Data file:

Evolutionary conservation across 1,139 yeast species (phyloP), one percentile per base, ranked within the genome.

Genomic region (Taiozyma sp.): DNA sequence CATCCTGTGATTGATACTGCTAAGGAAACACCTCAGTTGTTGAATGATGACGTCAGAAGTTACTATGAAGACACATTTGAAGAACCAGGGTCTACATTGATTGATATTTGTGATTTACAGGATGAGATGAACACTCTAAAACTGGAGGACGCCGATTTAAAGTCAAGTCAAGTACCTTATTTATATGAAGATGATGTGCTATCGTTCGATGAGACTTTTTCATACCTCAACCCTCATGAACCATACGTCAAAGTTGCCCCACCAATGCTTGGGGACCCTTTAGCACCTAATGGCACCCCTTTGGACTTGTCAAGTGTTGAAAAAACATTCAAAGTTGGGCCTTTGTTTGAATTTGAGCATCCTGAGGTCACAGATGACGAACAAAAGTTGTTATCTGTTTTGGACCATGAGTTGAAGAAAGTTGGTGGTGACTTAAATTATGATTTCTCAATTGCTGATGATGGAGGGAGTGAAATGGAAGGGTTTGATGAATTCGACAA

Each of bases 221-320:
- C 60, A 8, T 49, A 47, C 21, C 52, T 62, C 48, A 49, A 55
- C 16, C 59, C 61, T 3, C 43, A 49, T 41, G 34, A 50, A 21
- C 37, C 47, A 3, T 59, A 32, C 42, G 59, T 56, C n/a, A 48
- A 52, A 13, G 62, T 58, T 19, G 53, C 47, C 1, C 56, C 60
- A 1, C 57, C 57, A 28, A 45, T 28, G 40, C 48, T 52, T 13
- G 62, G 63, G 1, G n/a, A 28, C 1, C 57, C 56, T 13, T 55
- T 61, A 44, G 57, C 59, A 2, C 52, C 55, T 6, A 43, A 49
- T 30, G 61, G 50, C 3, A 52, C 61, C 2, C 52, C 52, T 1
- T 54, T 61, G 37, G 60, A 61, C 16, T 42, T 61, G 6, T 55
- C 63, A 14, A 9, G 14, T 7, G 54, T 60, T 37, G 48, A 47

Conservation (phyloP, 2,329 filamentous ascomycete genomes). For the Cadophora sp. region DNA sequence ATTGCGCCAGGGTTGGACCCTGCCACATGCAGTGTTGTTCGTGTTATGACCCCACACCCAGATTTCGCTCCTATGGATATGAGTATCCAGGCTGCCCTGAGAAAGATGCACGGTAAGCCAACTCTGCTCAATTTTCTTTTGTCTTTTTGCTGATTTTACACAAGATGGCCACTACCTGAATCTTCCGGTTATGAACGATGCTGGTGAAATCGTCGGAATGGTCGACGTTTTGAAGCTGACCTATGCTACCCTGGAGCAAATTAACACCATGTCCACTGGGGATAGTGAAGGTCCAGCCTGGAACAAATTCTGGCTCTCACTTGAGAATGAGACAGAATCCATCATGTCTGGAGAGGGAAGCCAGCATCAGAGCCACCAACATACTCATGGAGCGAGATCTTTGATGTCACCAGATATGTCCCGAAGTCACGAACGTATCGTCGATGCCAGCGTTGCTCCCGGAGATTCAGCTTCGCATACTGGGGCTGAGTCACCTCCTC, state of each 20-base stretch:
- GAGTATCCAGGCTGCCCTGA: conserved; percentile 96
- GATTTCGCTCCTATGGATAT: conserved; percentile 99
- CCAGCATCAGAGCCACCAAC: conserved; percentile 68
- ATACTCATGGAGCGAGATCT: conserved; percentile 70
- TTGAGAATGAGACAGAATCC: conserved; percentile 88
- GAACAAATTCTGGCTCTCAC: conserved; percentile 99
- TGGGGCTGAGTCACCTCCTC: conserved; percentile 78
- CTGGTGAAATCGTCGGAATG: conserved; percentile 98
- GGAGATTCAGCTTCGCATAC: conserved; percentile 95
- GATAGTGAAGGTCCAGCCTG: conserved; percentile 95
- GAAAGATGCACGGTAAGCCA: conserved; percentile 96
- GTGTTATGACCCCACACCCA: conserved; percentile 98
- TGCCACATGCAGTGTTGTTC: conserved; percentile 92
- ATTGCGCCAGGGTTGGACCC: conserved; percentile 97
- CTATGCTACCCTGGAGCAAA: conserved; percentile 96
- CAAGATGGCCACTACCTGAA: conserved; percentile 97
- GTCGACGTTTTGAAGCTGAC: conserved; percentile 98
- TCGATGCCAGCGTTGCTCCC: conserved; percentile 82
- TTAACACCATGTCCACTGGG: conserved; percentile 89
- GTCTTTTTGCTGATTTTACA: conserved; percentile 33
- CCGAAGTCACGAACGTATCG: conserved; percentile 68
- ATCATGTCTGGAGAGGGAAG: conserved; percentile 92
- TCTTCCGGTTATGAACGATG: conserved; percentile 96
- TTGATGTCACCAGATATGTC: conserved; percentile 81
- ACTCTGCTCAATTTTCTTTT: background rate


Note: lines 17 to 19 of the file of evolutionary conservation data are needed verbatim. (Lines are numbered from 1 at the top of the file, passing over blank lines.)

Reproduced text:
- CCAGCATCAGAGCCACCAAC: conserved; percentile 68
- ATACTCATGGAGCGAGATCT: conserved; percentile 70
- TTGAGAATGAGACAGAATCC: conserved; percentile 88